As we come to the end of the month, this winter in the Yosemite area is shaping up to look more like Spring. While the eastern half of the country has been in the deep freeze, out here in California we’ve been mostly warm and cozy — as long as we’re not getting swept away in mud slides. of course
That same storm system in early January that buried Montecito in mud brought this region of the Sierras south of Yosemite at least 4 inches of rain!
Yes it is true that snow would have been much better for the state’s continuing water problems, and might possibly have even tempered the severity of the Montecito mudslides. But for us personally, it was probably a good thing that the storm was so warm. That much rain could easily have been 4 feet of snow.
And while we did have some erosion, nothing rose to the level of a mudslide for us.
The worst erosion occurred in the area behind where the garage once stood, where the path to the picnic area begins.
Those two tree stumps in the photo above mark where the two gigantic Ponderosa pines once stood.
The Second January Storm
Around the middle of the month the forecast warned us of several inches of snow possible at our 5000 ft elevation. There were guests coming to the Trestlewood Chalet for MLK weekend, so we had to make sure the driveway was clear for their arrival. We drove up the night before the storm came through.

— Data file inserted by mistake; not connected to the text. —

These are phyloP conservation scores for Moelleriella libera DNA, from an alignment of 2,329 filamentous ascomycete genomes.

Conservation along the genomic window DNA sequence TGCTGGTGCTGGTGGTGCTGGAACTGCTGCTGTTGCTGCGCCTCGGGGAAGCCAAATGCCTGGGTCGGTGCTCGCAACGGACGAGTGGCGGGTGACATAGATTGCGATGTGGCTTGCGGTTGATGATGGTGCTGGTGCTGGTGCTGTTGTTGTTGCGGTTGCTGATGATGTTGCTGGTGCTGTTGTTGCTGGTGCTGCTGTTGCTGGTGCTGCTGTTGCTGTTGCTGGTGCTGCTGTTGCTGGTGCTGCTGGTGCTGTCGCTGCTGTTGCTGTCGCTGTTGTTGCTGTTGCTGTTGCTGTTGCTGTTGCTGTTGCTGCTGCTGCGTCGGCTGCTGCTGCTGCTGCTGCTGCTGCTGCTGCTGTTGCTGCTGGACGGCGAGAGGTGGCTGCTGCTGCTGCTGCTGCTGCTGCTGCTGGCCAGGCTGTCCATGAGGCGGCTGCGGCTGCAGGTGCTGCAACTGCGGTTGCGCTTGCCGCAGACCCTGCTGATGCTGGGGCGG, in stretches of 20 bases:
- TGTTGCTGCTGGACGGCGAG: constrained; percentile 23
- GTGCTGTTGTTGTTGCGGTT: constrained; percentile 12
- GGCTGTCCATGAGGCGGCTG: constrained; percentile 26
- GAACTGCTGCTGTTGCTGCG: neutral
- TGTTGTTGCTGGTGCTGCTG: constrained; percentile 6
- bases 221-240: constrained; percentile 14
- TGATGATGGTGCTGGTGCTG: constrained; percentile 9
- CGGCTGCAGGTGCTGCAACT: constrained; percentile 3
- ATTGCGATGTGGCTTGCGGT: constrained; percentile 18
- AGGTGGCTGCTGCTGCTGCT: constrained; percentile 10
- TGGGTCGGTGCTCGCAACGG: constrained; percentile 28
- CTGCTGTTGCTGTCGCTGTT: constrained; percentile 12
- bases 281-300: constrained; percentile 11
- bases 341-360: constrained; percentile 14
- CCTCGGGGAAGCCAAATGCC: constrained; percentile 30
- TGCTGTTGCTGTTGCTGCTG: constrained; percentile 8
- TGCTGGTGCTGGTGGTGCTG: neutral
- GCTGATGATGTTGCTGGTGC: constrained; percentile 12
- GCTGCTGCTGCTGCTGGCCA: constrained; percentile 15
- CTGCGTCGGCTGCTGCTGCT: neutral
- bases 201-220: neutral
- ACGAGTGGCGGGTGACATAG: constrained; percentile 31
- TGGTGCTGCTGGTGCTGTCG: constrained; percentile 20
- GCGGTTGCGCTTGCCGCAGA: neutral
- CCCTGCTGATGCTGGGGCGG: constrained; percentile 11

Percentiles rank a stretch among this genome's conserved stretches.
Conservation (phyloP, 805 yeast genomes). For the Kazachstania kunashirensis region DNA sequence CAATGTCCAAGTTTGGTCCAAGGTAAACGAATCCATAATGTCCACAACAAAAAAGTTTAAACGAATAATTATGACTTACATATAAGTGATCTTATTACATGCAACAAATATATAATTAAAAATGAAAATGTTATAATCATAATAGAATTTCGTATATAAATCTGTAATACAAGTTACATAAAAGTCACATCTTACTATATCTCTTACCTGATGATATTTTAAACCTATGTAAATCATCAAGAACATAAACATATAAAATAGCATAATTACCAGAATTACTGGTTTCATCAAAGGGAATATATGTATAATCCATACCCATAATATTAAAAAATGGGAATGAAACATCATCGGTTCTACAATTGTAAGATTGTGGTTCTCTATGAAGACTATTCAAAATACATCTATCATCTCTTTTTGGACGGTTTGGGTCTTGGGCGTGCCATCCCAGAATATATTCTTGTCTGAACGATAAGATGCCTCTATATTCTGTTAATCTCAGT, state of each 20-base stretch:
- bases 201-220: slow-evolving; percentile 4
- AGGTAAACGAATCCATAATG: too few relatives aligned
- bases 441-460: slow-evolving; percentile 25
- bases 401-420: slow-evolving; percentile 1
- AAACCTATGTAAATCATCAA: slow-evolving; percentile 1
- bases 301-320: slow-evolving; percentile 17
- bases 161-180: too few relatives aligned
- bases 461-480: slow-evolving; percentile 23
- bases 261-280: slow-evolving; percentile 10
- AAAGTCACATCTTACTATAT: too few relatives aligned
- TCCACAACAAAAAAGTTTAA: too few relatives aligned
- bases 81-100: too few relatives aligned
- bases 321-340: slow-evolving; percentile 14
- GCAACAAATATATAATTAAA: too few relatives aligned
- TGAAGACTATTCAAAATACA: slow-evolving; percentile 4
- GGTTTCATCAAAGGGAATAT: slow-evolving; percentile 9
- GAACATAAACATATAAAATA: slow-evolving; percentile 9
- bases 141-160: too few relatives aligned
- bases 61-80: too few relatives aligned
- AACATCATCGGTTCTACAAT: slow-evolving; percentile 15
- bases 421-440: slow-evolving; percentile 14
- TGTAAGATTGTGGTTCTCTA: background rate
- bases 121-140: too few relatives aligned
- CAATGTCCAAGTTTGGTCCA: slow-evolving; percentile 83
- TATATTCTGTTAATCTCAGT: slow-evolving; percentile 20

As has been typical this winter, the forecast was for the storm to start out warm and then sometime later drop below freezing. Exactly when is hard to predict, and that “when” can make all the difference between a lot of rain with a dusting of snow, or a lot of wet snow topped with a hard crust.
We awoke the next morning to gray skies and the sound of rain. We actually did get some snow, but it was not even enough to stick to the driveway.
The rain continued until about 10 am and washed away all of the remaining snow at our elevation. For the rest of the day Mount Raymond played hide-and-seek with us amongst patches of blue sky and wispy clouds.
Hints of Spring in January?
As we went about our weekend business at the property, we saw plants that were convinced it was time to get to work. A botanist-friend of ours had mentioned that we should expect the Bear Clover to come back fast. She felt this would be a good thing as the native species is very good at preventing hillside erosion.
And sure enough, little green sprigs of it are now covering the property.
To be honest, once established Bear Clover is not one of my favorite ground covers. It grows so thick it is hard to walk through, and if you do you’ll find yourself covered with an aromatic, sticky sap.
Still, at this point I do appreciate any help with erosion control that Nature can provide.
So far this winter has been very mild, and while we would prefer long, gentle rains over mudslide-inducing torrents, still it has been very helpful to have the property free of snow and easily accessible. I’ve even been able to have several contractors visit the site and provide me with estimates.
We are now working with one of those contractors to turn our design sketches into a buildable (and biddable) set of plans. This has been a regular source of frustration, so I am quite excited now to see him making real progress.
After those plans are done, we’ll post some images of them here — so that you too can look forward to the future as much as I do!